The other problem with the power of full-trust is that means that one day i'll have to write this code:

switch (Platform)
{
  case Platform.Windows: 
    // ...
    break;
  case Platform.Mac:
    // ...
    break;
}

Once I write this code, the game is over. Isolation from the operating system is one of the benefits here. Sure it does mean "Write One...Debug Everywhere" but at least we won't be developing with the platform in mind.

Finally: "With much power is much responsibility."  But I think we've learned that no one can be trusted with that power. That's why iPhone and XBox Live have certification of applications. Developers and script kiddies are the bad guys and if the platform is to be trusted, it has to be circumspect.

But what about the people who want some power that doesn't sound to dangerous (mostly cross-domain access)? I'd argue that this is a problem with the services mostly.  If Microsoft decided to remove this limitation, I wouldn't be terribly upset (as this causes problems consuming Azure services for Silverlight too), but I still don't think its the right fix. I may be generalizing but it seems that the only people really upset about this are writing Twitter clients (since Twitter specifically forbids web clients from accessing the API).

Caleb Jenkins' argumet that the whole cross-domain policy is a hacked protection that Flash came up with and that Microsoft is perpetuating is a compelling argument. I hear from people from time to time that the security isn't useful as its too easy to avoid by proxying through the server.  Why yes, you can do it by proxying to the server but that's the point.

I explain it to my students this way: The reason for the cross domain security is to prevent untraceable code from executing their API. Why is it untraceable?  Because when you write client code (JavaScript in a page, Silverlight, Flash, Java Applets, etc.) that runs in a browser (which means that the code didn't originate with the user's machine), the API owner can't trace the code.  My mother loves any casual game anyone promises her...she had nine IE toolbars to prove it. So when someone write a Silverlight application that promises a game, and my mother presses "Yes" and then they pound a server looking for holes, they can trace it back to my mother and that's about it. When you get around the limitation by proxying it to your server, then they can trace it to you...the code running on your server. That's why I believe cross domain security works.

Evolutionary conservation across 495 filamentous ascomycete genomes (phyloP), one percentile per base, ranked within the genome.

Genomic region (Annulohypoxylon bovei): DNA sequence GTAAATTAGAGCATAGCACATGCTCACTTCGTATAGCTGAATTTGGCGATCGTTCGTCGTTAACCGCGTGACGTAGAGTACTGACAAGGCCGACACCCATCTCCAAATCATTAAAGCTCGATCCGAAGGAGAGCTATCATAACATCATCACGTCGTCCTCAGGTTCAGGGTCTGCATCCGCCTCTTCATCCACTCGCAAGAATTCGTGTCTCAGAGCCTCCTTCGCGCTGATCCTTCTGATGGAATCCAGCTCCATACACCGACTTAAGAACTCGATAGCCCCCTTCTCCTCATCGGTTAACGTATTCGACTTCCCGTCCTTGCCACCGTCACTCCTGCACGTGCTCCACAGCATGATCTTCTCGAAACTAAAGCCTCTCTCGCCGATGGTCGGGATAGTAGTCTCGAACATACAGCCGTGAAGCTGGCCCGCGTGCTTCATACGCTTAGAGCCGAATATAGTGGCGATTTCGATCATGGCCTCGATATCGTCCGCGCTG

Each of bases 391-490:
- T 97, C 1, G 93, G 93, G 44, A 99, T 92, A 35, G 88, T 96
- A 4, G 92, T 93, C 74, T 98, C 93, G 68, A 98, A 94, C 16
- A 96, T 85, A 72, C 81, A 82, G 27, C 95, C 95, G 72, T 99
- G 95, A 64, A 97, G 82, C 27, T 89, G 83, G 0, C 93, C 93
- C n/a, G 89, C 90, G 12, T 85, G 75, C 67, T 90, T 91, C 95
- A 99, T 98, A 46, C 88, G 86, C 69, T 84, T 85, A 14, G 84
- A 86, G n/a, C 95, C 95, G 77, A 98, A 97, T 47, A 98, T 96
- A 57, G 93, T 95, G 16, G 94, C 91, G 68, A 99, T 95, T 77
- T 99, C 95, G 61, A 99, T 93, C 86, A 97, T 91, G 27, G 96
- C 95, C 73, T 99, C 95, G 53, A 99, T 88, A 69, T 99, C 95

So, yes I like the sandbox even if that means that Air continues to flourish. 

But what about WPF?  Let's look into the future and imagine a WPF 4/Silverlight 4 world where they are pretty close to each other.  Then a development of an Air competitor to allow you to run your WPF apps cross operating system with full-trust makes sense.  But it would require an install to make sure that the user knows that's what is happening. I'd be ok with that.  But trying to shoe-horn it into OOB I think is a misake.

Now...what do you think?  (And don't be gentle.)



Shawn
Shawn Wildermuth
Author, Teacher, and Coach